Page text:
After leaving N.W.A. in 1989 due to financial disputes, Ice Cube was at a crossroads. Even though he had split from the infamous group, the Compton rapper still wanted Dre to produce his solo album, but that was quickly vetoed by Eazy-E and Jerry Heller.
So he packed his bag, and headed East to the Mecca of hip hop with his music partner, Sir Jinx. In New York, Cube linked up with Chuck D and the Bomb Squad, one of the greatest hip hop production groups of all time, to produce his 1990 debut album, AmeriKKKa’s Most Wanted.
While the album didn’t spawn any hit singles or garner significant radio play, it was quickly certified gold in two weeks, then hit platinum status just two months later. It was official – Ice Cube was a successful solo artist. Wanting to capitalise on his buzz, Priority Records asked Cube to put out another project in the same year.
Cube and Jinx worked alone on the Kill at Will EP, with no contributions from the Bomb Squad (except for a guest verse from Chuck D) putting together now classic tracks like “Jackin’ for Beats”, “The Product” and “Dead Homiez.” Released December 18, 1990, the album debuted at number 34 on the Billboard 200 and was quickly certified platinum – making it the first hip hop EP to do so.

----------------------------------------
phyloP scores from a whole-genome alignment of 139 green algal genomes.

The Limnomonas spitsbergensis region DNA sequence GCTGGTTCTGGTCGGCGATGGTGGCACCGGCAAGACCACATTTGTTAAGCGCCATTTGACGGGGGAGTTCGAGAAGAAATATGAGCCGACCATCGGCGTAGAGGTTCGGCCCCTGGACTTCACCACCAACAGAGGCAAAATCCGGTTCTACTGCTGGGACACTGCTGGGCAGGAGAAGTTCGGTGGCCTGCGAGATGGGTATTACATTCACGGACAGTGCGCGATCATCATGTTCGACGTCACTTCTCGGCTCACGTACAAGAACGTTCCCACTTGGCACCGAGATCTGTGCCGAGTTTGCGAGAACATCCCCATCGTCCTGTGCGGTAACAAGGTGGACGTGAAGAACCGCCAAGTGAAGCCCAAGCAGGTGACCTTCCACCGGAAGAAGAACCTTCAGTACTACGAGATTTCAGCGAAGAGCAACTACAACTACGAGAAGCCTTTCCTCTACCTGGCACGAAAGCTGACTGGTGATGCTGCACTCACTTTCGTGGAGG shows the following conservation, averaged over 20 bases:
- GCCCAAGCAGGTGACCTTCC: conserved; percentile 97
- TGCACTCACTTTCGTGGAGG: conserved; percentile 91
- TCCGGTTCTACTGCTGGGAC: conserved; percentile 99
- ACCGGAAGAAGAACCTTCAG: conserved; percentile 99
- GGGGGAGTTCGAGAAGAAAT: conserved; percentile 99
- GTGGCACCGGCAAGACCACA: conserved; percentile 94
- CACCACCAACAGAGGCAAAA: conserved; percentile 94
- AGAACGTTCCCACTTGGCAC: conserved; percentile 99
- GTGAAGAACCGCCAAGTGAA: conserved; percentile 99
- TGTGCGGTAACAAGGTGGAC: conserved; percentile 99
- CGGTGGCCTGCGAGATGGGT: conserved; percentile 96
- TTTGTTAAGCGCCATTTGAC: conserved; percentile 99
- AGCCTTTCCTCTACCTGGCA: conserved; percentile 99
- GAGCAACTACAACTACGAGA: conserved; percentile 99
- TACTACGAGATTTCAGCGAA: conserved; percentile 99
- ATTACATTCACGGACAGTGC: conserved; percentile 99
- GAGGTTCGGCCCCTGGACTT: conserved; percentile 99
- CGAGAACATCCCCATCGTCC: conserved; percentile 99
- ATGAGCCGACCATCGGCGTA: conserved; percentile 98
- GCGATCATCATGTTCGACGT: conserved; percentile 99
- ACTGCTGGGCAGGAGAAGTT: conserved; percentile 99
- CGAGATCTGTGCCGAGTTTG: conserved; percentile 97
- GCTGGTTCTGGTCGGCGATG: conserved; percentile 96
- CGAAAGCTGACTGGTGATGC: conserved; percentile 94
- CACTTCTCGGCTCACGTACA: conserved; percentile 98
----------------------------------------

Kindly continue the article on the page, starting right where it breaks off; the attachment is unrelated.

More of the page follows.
Ice Cube: By the time we got to that EP – after learning from Dre and the Bomb Squad – me and Jinx were like, “We got this, we know what we’re doing.” We did it ourselves, without any help from anyone. EPs were just sellin’ back then. That came after an EP that N.W.A. did [100 Miles And Runnin’, 1990]. We had some of those songs left over, songs with longer versions and we just threw together an EP. Priority was beggin’ us to come back out again, and quick. So we figured it out. We didn’t have anything to prove, we just did it because we could. We knew that “The Product” and “Dead Homies” were hits. We did all those tracks after Amerikkka’s Most Wanted was done.Check the Technique: Volume 2 More Liner Notes for Hip-Hop Junkies